Tony Blair’s Poisoned Legacy
Tony Blair has a powerful claim to being one of the most successful British politicians of any recent generation, at least in domestic economic and social policy. But history will remember him mainly for his strategic error in going to war in Iraq.
During his ten years in power, Blair and his Chancellor of the Exchequer, Gordon Brown, gave Britain one of the longest periods of economic stability, relatively high growth, and low unemployment that it had ever known. In this respect, Blair’s premiership marked a fundamental break with the Labor Party’s tax-and-spend tradition. It also established a new tradition of stability in economic policy, continuing and reinforcing the previous Conservative government’s commitment to fiscal discipline and low inflation. Stable economic policy and rapid growth, in turn, enabled Blair’s government to pour extra money into education and the National Health Service.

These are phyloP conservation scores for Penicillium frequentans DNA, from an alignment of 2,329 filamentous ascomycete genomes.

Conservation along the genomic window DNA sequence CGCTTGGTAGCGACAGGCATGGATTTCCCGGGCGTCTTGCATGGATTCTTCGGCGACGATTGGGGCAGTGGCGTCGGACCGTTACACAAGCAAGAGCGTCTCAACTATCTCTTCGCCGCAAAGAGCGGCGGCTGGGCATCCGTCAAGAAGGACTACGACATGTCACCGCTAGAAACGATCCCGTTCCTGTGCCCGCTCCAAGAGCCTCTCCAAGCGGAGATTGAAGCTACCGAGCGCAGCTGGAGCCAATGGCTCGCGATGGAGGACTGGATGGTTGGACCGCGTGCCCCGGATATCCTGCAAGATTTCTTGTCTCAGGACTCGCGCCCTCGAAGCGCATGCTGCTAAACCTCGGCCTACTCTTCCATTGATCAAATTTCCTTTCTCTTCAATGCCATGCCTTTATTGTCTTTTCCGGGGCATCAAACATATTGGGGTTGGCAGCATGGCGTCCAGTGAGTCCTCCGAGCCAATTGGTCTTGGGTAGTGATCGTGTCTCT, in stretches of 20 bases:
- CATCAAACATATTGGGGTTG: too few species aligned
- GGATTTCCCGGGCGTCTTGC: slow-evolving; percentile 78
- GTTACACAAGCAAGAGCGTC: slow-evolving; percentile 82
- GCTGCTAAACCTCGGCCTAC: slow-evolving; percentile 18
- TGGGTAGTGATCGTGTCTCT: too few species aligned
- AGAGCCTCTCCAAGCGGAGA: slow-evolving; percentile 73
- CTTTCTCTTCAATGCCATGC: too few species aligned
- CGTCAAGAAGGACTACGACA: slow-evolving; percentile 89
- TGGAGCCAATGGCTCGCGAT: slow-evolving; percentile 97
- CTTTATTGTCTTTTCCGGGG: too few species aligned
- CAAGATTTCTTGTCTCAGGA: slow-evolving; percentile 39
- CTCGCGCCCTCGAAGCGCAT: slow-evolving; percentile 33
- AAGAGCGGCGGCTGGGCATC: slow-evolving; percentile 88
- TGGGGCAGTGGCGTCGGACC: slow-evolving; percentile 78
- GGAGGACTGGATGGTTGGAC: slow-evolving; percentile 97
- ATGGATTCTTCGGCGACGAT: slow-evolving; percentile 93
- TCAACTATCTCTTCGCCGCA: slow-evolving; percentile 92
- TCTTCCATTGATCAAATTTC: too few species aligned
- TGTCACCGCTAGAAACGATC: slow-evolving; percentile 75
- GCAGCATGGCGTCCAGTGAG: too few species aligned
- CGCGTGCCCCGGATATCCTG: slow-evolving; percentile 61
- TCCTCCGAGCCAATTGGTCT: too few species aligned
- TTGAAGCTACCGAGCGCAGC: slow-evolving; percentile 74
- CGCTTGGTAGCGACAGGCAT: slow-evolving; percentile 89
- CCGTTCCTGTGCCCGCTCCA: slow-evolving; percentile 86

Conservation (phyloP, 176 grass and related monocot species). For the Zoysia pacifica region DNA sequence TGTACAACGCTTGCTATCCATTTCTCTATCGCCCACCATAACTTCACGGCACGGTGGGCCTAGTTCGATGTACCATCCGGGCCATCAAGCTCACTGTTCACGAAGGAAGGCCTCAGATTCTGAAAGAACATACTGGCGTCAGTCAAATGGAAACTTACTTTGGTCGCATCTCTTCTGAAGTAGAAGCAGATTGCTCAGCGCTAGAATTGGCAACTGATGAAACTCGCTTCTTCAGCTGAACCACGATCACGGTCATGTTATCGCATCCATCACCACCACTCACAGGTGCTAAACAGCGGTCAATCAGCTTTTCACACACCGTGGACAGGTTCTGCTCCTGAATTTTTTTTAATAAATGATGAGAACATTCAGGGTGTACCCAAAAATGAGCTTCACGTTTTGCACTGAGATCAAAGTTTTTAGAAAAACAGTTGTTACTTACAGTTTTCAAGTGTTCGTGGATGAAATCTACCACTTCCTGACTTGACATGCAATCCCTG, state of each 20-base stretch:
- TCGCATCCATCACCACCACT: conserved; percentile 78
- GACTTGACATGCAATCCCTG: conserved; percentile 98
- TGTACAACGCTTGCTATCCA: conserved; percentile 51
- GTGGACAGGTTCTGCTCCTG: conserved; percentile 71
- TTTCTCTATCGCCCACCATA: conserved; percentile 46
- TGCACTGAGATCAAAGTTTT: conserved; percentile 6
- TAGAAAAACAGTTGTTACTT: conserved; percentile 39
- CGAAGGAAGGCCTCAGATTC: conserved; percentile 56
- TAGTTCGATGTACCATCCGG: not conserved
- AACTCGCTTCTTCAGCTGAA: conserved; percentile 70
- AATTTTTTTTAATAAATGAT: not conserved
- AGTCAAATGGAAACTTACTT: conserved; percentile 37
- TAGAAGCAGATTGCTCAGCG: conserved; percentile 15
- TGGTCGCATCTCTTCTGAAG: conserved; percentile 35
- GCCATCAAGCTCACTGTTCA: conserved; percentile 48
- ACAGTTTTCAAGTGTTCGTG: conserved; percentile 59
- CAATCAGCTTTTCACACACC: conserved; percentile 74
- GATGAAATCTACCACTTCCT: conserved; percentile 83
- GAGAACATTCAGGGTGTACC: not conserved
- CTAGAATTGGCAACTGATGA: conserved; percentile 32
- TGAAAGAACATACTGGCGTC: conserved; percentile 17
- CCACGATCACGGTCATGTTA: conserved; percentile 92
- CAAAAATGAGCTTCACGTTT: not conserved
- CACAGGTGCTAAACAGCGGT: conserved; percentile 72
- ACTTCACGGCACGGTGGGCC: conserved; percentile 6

Yet Blair’s domestic legacy is a mood of disillusion and mistrust, especially of Blair himself. One reason is that a significant portion of Blair’s party (which he renamed “New Labor”) never reconciled itself to the primacy that he gave to free-market principles over its old Socialist or Social Democratic values. Another is that Blair consistently seemed to pay much less attention to Parliament than to the right-wing tabloid press: the spin and media manipulation to which his office devoted so much effort worked wonders at first, but soon generated deep skepticism and mistrust.
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